Finding the motivation to do routine or uninteresting tasks can be especially challenging for those with ADHD. Here’s why and what to do.
Previous studies have shown that exercise has a positive effect on attention for individuals with ADHD. Most of thees studies have focused on measuring improvement in attention following exercise. A new study shows that attention is substantially improved during exercise. These results, if validated by additional studies, offer the prospect that incorporating exercise into tasks at school and work, can help improve an ADHD individual’s overall attention and cognitive performance.
Multitasking, or rapidly switching your attention from one task to another and then back again, was once heralded as a necessary survival skill for our fast-paced world. But research has shown that multitasking doesn’t work for cognitively demanding tasks. For the ADHD brain – which craves stimulation and can become easily bored – multitasking is a temptation to be avoided, especially at work. Learning to be a “single-tasker” can make your daily living both more productive and less stressful.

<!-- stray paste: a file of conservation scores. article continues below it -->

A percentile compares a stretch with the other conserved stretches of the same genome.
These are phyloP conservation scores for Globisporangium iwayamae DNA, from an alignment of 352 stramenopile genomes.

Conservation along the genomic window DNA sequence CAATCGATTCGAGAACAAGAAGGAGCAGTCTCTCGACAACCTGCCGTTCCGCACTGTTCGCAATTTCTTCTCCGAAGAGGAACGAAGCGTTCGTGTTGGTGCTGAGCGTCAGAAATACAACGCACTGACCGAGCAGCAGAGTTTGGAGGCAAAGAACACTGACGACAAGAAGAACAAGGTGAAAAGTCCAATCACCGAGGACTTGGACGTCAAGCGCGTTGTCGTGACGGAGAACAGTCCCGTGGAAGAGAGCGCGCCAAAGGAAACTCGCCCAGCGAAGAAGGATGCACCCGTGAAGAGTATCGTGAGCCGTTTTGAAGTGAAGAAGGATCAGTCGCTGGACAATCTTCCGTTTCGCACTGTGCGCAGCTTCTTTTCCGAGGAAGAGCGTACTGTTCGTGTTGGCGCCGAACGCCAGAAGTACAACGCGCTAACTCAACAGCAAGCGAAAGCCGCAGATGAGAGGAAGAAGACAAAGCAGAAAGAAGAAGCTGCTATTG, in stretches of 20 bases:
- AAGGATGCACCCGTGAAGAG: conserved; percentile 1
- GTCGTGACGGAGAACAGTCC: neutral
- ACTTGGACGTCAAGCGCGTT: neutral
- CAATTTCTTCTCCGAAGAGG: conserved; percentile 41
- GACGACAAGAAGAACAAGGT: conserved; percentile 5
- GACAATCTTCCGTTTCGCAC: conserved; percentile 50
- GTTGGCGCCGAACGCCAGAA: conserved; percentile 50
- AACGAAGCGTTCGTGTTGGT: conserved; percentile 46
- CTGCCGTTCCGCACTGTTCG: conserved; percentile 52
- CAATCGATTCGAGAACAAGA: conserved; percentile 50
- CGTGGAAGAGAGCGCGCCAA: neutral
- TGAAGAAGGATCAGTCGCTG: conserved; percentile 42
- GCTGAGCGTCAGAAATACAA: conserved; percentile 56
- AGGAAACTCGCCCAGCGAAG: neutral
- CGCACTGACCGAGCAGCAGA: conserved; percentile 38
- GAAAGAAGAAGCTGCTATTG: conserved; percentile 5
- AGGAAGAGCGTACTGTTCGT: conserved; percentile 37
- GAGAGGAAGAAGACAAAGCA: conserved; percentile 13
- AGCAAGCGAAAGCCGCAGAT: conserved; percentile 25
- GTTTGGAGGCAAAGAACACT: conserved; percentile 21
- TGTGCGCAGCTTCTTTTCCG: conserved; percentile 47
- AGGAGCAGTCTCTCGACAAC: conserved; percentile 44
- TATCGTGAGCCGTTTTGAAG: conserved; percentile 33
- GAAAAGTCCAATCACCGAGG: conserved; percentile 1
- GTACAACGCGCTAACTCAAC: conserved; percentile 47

Many adults can have ADHD without even realizing it. These individuals may have all the typical symptoms of ADHD, but found ways to cope with them and get through life without major issues. This is known as “high functioning” ADHD. Here are some of the symptoms that characterize adult, high functioning ADHD.
One of the hardest things for many people with ADHD is to stick with things until they are completed. This is an executive function weakness that you can overcome with the help of a coach. To get you inspired, we encourage you to think about those times you get bored doing something you like to do. Take a page from that experience and try to apply it in one of those situations you have to stick with something you hate!